Remember that the word cancer is an umbrella term describing how a rogue cell acts. Each type of cancer is a disease in its own right. Due to our unique health history as an individual, even the same cancer diagnosis does not progress in the same way for each person. Treatments must be individualized. “One size does not fit all.”

 FDA: Red Flags  “While some fraudulent products claim to cure a variety of diseases and conditions, fraudulent cancer products often use a particular vocabulary, Kornspan says. Consumers should recognize certain phrases as red flags, including:

  • Treats all forms of cancer 
  • Miraculously kills cancer cells and tumors
  • Shrinks malignant tumors 
  • Selectively kills cancer cells 
  • More effective than chemotherapy 
  • Attacks cancer cells, leaving healthy cells intact
  • Cures cancer

This is an example of recent headlines. CBS News: FDA cracks down on bogus cancer treatments Herbal tea remedies, asparagus extract, and a number of topical creams and ointments are among the products that fraudulently claim to prevent, treat or cure cancer, according to the U.S. Food and Drug Administration.

Yesterday, the agency issued warning letters to 14 U.S.-based companies peddling more than 65 of these bogus cancer cures. The products are marketed and sold without FDA approval, most commonly on websites and social media platforms.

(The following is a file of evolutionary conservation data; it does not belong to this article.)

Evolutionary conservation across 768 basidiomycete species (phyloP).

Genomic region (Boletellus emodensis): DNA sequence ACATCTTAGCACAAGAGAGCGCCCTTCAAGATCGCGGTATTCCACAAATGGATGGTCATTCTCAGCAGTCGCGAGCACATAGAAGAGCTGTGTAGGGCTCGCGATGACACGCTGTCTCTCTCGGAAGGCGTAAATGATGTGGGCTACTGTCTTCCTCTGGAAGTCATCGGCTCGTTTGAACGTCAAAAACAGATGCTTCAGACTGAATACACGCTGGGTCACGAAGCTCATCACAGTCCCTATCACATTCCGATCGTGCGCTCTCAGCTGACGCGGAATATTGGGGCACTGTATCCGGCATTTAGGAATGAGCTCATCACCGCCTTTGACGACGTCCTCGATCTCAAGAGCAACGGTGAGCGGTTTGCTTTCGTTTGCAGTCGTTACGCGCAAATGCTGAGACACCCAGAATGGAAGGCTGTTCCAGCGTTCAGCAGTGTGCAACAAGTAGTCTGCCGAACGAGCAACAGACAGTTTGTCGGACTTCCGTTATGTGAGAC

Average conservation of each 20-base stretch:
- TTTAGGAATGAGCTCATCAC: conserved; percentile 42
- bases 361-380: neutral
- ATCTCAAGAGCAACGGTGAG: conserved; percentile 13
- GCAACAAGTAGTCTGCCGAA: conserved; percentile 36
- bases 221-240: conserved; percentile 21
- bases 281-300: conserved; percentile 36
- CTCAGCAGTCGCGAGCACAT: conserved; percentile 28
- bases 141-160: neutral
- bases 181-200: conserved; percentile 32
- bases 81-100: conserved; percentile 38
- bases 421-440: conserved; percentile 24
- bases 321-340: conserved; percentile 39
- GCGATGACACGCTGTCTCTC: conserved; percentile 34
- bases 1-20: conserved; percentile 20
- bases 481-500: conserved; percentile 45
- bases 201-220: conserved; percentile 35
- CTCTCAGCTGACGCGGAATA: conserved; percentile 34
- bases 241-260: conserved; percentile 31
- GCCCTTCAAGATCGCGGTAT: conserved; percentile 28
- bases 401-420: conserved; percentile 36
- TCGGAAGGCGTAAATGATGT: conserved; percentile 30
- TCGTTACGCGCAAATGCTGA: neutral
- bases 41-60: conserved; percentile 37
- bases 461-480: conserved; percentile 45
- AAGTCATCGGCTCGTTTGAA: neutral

“Consumers should not use these or similar unproven products because they may be unsafe and could prevent a person from seeking an appropriate and potentially life-saving cancer diagnosis or treatment,” Douglas W. Stearn, director of the Office of Enforcement and Import Operations in the FDA’s Office of Regulatory Affairs, said in a statement. “We encourage people to remain vigilant whether online or in a store, and avoid purchasing products marketed to treat cancer without any proof they will work. Patients should consult a health care professional about proper prevention, diagnosis and treatment of cancer.”


The herbal tea remedies that are usually targeted by the FDA are Essiac & Flor Essence Teas. PubMed has an excellent site about these 2 teas; their history & the results from clinical trials. Essiac/Flor Essence 

Essiac Tea is traditionally made with these 4 herbs. My links are to information about each herb at Mountain Rose Herbs. It is a company that I trust & use to purchase herbs for my personal use.

  • Burdock root.  I see this used mostly for skin conditions.